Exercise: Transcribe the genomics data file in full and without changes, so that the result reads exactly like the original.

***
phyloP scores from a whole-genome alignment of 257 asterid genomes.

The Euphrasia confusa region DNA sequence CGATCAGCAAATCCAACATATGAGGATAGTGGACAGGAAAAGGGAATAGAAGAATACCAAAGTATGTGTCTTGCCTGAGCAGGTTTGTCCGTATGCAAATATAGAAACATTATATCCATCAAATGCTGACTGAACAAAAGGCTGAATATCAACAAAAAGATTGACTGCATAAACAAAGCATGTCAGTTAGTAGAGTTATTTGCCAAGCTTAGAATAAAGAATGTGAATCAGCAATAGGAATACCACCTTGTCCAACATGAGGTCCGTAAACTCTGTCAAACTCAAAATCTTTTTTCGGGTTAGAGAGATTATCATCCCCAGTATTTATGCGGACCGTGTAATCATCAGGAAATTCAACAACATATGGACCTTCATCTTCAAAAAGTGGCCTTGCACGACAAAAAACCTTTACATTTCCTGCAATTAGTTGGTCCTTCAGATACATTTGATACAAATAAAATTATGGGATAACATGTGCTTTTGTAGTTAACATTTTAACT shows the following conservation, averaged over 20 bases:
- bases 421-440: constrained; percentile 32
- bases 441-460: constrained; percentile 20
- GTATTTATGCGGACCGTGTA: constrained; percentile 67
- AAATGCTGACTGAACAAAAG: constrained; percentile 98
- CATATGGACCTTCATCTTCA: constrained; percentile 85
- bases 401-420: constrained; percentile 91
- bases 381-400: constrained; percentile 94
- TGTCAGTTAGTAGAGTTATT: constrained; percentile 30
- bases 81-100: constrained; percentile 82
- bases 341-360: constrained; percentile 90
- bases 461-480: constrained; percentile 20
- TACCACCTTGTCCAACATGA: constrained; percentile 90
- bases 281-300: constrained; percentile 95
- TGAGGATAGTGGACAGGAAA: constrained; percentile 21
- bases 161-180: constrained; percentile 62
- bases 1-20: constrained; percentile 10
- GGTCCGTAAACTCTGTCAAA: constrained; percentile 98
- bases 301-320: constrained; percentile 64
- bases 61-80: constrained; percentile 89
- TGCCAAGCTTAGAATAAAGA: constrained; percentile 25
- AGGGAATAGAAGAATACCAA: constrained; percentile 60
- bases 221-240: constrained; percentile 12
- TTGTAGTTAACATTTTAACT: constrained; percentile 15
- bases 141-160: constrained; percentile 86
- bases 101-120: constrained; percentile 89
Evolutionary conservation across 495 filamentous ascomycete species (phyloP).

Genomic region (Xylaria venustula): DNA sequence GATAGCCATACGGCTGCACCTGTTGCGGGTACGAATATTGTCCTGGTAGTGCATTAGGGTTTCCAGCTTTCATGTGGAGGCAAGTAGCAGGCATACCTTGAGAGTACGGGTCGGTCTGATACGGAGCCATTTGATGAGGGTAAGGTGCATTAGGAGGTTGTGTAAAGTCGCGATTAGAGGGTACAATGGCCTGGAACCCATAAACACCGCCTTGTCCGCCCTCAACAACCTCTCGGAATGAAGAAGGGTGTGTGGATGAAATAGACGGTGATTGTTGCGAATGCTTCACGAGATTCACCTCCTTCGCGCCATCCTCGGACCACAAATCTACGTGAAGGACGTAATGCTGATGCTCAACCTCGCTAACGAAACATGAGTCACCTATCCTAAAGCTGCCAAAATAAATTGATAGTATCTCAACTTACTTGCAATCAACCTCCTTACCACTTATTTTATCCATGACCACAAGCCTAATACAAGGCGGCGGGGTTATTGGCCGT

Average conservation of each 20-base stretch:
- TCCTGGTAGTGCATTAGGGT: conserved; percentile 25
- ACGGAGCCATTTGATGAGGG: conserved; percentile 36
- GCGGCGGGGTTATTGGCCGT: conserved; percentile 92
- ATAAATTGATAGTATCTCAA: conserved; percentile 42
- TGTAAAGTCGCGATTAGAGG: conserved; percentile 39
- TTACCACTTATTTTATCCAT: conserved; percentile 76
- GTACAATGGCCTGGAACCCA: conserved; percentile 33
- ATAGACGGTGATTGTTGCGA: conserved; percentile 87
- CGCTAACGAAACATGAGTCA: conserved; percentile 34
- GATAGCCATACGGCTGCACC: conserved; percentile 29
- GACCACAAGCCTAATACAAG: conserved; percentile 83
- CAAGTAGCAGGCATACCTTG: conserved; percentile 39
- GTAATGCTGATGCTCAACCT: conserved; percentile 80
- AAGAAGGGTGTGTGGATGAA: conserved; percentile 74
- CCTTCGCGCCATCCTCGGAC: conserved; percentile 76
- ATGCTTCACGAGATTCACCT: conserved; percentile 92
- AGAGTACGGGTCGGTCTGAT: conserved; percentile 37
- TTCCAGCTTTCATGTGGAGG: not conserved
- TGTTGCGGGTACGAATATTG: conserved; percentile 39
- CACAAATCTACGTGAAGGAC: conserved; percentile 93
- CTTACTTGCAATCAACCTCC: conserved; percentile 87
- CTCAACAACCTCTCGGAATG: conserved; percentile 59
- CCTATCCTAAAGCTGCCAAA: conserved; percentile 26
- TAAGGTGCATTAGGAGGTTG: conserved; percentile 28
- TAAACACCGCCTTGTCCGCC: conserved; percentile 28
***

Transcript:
phyloP scores from a whole-genome alignment of 257 asterid genomes.

The Euphrasia confusa region DNA sequence CGATCAGCAAATCCAACATATGAGGATAGTGGACAGGAAAAGGGAATAGAAGAATACCAAAGTATGTGTCTTGCCTGAGCAGGTTTGTCCGTATGCAAATATAGAAACATTATATCCATCAAATGCTGACTGAACAAAAGGCTGAATATCAACAAAAAGATTGACTGCATAAACAAAGCATGTCAGTTAGTAGAGTTATTTGCCAAGCTTAGAATAAAGAATGTGAATCAGCAATAGGAATACCACCTTGTCCAACATGAGGTCCGTAAACTCTGTCAAACTCAAAATCTTTTTTCGGGTTAGAGAGATTATCATCCCCAGTATTTATGCGGACCGTGTAATCATCAGGAAATTCAACAACATATGGACCTTCATCTTCAAAAAGTGGCCTTGCACGACAAAAAACCTTTACATTTCCTGCAATTAGTTGGTCCTTCAGATACATTTGATACAAATAAAATTATGGGATAACATGTGCTTTTGTAGTTAACATTTTAACT shows the following conservation, averaged over 20 bases:
- bases 421-440: constrained; percentile 32
- bases 441-460: constrained; percentile 20
- GTATTTATGCGGACCGTGTA: constrained; percentile 67
- AAATGCTGACTGAACAAAAG: constrained; percentile 98
- CATATGGACCTTCATCTTCA: constrained; percentile 85
- bases 401-420: constrained; percentile 91
- bases 381-400: constrained; percentile 94
- TGTCAGTTAGTAGAGTTATT: constrained; percentile 30
- bases 81-100: constrained; percentile 82
- bases 341-360: constrained; percentile 90
- bases 461-480: constrained; percentile 20
- TACCACCTTGTCCAACATGA: constrained; percentile 90
- bases 281-300: constrained; percentile 95
- TGAGGATAGTGGACAGGAAA: constrained; percentile 21
- bases 161-180: constrained; percentile 62
- bases 1-20: constrained; percentile 10
- GGTCCGTAAACTCTGTCAAA: constrained; percentile 98
- bases 301-320: constrained; percentile 64
- bases 61-80: constrained; percentile 89
- TGCCAAGCTTAGAATAAAGA: constrained; percentile 25
- AGGGAATAGAAGAATACCAA: constrained; percentile 60
- bases 221-240: constrained; percentile 12
- TTGTAGTTAACATTTTAACT: constrained; percentile 15
- bases 141-160: constrained; percentile 86
- bases 101-120: constrained; percentile 89
Evolutionary conservation across 495 filamentous ascomycete species (phyloP).

Genomic region (Xylaria venustula): DNA sequence GATAGCCATACGGCTGCACCTGTTGCGGGTACGAATATTGTCCTGGTAGTGCATTAGGGTTTCCAGCTTTCATGTGGAGGCAAGTAGCAGGCATACCTTGAGAGTACGGGTCGGTCTGATACGGAGCCATTTGATGAGGGTAAGGTGCATTAGGAGGTTGTGTAAAGTCGCGATTAGAGGGTACAATGGCCTGGAACCCATAAACACCGCCTTGTCCGCCCTCAACAACCTCTCGGAATGAAGAAGGGTGTGTGGATGAAATAGACGGTGATTGTTGCGAATGCTTCACGAGATTCACCTCCTTCGCGCCATCCTCGGACCACAAATCTACGTGAAGGACGTAATGCTGATGCTCAACCTCGCTAACGAAACATGAGTCACCTATCCTAAAGCTGCCAAAATAAATTGATAGTATCTCAACTTACTTGCAATCAACCTCCTTACCACTTATTTTATCCATGACCACAAGCCTAATACAAGGCGGCGGGGTTATTGGCCGT

Average conservation of each 20-base stretch:
- TCCTGGTAGTGCATTAGGGT: conserved; percentile 25
- ACGGAGCCATTTGATGAGGG: conserved; percentile 36
- GCGGCGGGGTTATTGGCCGT: conserved; percentile 92
- ATAAATTGATAGTATCTCAA: conserved; percentile 42
- TGTAAAGTCGCGATTAGAGG: conserved; percentile 39
- TTACCACTTATTTTATCCAT: conserved; percentile 76
- GTACAATGGCCTGGAACCCA: conserved; percentile 33
- ATAGACGGTGATTGTTGCGA: conserved; percentile 87
- CGCTAACGAAACATGAGTCA: conserved; percentile 34
- GATAGCCATACGGCTGCACC: conserved; percentile 29
- GACCACAAGCCTAATACAAG: conserved; percentile 83
- CAAGTAGCAGGCATACCTTG: conserved; percentile 39
- GTAATGCTGATGCTCAACCT: conserved; percentile 80
- AAGAAGGGTGTGTGGATGAA: conserved; percentile 74
- CCTTCGCGCCATCCTCGGAC: conserved; percentile 76
- ATGCTTCACGAGATTCACCT: conserved; percentile 92
- AGAGTACGGGTCGGTCTGAT: conserved; percentile 37
- TTCCAGCTTTCATGTGGAGG: not conserved
- TGTTGCGGGTACGAATATTG: conserved; percentile 39
- CACAAATCTACGTGAAGGAC: conserved; percentile 93
- CTTACTTGCAATCAACCTCC: conserved; percentile 87
- CTCAACAACCTCTCGGAATG: conserved; percentile 59
- CCTATCCTAAAGCTGCCAAA: conserved; percentile 26
- TAAGGTGCATTAGGAGGTTG: conserved; percentile 28
- TAAACACCGCCTTGTCCGCC: conserved; percentile 28